A bad night for the EU

Friday, 20. November 2009     3 comment(s)

Der Spiegel’s English edition does not pull any punches in declaring that “Europe chooses nobodies”. This was in response to the news that the heads of state of the European Union’s 27 member states have appointed Belgium’s Herman Van Rompuy as EU president (a somewhat puffed-up title for a job that is to chair the Council of Ministers) and the UK’s Baroness Catherine Ashton to be High Representative for Foreign Policy. German Chancellor Angela Merkel, perhaps unwittingly, damned them with faint praise when congratulating them saying they will both “grow” into their roles. Van Rompuy and Ashton may well be competent leaders and decent people but they will never escape the image of being ‘the least bad options’.

These positions were always going to be appointments made intergovernmentally – cooked up behind closed doors by the leaders of the EU member states. So it might sound churlish to point out that Baroness Ashton it seems has never even stood for, let alone won, elected office. Indeed the irony of the Socialist group in the European Parliament backing an un-elected life-peer (to the extent that they were willing to link her appointment to Commission President Jose Manuel Barosso’s mandate) seems to have passed them by. For democratic legitimacy Ashton and Van Rompuy can only rely on the fact that they were appointed by the democratically elected leaders of the EU’s member states. Is the argument that those who represent us as Europeans were selected by those who represent us as Finns, Brits, Greeks, Germans, Poles etc. enough to give them legitimacy? I fear it is not. Carsten Volkery concludes the Der Spiegel article by convincingly arguing that:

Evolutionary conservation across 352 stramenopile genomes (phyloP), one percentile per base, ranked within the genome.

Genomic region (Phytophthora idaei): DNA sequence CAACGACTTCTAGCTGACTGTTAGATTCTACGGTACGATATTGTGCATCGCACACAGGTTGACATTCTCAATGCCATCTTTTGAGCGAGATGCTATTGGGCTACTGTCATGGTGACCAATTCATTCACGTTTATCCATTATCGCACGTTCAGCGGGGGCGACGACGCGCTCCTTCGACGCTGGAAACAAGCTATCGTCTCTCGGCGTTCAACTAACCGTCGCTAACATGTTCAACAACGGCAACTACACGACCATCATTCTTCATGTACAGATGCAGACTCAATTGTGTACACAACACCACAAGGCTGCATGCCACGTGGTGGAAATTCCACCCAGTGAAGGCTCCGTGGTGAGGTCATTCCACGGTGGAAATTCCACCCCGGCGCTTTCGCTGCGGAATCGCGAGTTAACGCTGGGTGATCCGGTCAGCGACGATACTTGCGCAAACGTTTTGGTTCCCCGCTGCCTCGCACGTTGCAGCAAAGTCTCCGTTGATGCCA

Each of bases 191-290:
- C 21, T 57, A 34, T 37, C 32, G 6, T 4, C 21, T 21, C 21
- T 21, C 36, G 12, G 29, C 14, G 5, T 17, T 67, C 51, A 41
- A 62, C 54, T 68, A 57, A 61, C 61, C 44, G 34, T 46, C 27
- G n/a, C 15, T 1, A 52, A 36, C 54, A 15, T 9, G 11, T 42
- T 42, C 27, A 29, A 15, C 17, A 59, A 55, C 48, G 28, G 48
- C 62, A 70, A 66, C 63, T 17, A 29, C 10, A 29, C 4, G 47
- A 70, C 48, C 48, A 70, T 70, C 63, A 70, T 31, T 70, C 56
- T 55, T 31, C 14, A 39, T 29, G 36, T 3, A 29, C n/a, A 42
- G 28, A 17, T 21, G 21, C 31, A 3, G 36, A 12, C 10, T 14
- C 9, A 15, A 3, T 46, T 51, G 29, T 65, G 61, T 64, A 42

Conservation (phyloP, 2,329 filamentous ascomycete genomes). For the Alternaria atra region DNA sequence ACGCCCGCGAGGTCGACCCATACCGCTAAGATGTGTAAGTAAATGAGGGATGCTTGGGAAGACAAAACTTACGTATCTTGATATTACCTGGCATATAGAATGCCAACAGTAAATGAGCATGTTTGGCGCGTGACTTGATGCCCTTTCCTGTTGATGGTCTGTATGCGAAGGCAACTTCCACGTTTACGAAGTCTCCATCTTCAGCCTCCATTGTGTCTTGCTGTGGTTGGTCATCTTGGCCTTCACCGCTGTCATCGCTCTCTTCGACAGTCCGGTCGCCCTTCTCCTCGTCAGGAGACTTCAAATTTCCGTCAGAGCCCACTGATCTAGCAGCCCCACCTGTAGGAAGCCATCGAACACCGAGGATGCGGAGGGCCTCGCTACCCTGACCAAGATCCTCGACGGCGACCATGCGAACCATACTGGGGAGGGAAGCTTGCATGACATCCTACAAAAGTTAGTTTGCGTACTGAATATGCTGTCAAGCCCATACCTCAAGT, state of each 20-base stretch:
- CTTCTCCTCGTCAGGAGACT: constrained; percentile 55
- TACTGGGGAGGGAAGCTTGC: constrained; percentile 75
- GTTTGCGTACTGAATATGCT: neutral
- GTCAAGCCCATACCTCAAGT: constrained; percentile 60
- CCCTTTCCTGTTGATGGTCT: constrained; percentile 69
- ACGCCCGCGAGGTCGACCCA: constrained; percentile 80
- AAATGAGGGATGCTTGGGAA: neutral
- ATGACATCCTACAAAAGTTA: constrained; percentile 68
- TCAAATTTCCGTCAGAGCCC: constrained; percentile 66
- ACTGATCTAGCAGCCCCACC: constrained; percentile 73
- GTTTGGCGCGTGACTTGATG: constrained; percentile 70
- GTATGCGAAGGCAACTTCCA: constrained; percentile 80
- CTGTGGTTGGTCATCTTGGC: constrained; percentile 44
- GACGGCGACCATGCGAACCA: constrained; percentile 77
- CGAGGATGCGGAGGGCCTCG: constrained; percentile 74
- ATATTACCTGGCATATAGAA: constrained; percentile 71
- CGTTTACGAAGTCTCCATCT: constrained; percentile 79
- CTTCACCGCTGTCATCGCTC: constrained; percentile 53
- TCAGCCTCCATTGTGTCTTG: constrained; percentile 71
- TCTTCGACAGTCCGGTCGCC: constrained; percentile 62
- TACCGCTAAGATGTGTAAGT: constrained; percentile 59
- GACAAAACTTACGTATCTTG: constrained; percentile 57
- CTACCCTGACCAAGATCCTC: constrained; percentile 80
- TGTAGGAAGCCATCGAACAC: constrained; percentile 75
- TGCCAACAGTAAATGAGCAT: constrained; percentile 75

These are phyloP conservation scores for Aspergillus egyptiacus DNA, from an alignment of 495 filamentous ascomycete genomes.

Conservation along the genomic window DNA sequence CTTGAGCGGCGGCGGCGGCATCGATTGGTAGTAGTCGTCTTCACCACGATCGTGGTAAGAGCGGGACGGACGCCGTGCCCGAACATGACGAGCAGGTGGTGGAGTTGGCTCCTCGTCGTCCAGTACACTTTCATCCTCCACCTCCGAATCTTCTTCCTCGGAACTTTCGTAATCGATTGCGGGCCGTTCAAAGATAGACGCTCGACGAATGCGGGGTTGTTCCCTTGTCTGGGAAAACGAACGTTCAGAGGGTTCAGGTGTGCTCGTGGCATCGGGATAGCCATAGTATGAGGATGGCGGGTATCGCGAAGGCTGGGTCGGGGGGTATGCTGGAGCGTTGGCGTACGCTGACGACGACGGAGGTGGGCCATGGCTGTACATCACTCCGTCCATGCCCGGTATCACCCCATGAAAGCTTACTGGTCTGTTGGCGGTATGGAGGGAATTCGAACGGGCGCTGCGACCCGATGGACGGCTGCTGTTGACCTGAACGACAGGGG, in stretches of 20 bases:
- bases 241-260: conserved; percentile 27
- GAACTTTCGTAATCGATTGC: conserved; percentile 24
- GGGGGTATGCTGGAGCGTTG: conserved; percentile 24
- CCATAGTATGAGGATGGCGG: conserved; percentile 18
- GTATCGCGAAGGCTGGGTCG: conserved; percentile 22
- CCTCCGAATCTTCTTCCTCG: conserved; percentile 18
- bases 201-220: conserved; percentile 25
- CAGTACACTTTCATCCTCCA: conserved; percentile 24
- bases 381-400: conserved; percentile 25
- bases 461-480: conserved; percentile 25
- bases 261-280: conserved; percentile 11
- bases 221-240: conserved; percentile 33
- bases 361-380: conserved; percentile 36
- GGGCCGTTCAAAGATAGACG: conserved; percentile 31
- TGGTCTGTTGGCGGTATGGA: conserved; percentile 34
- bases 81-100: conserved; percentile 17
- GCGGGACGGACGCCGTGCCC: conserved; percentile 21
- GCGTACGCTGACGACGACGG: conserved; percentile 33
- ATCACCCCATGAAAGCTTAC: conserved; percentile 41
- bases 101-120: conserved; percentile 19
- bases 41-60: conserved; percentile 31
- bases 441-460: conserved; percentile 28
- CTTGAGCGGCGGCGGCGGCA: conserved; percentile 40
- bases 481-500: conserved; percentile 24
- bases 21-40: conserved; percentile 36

“One can defend that approach by arguing that that’s just the way things are in Brussels. But anyone who makes that argument should not be surprised if there is little enthusiasm for the European project among the continent's population.”

Leigh Phillips, a reporter for the EU Observer, summed up this sad situation succinctly on Twitter this morning:

“[The] whole process was intransparent, undemocratic and we ended up with a pair of numpties with bad hair. [There is a] need to transcend Eurosceptic/Europhile dichotomy and articulate an analysis that takes on the EU’s post-political anti-democratic form of statecraft while recognising a need for an EU.”

Europe has to do better than this. It is hard to think that it can not.

Texts reflect the opinions of the individual authors

Discussion (3 comments)

22.11.2009, Ivan Kalburov

'Bad' is a little exaggerated I would say, since any outcome of this process would qualify this way due to the secret procedures. I agree that the way things were decided is a humiliation for European citizens and new member states. This becomes obvious first at the background of Poland's proposal for open interviews. Second, the EU bla-bla about the gender, party and country balance somehow misses the equilibrium old/new member states. It is the wrong logic anyway, but if one has to defend his agenda at Bilderberg's meetings befor the EU Parliament and the media... this makes things not good indeed. Other than that I think Rompuy is a good choice for the job. As for the baroness, I have strong doubts about competence in the field of Security and Defense. Perhaps the whole CFSP will turn into trade negotiations now. And how will the new foreign service be set up I am really curious to see.

23.11.2009, Julien Frisch

It was a bad night indeed, and I am quite curious how the two will manage their own jobs. They deserve some credit, but they'll be heavily criticised - especially by us in the euroblogosphere - for their work if they don't manage to show some quality...

2.12.2009, Federico Guerrieri

As you can read in my article (follow the URL) "Baroness Ashton will betray Victor Hugo's dream" I also believe that the new EU appointments have been a bad choice for the future of Europe.
The future of Europe is at risk. Just a few people want a strong Europe. This is sad

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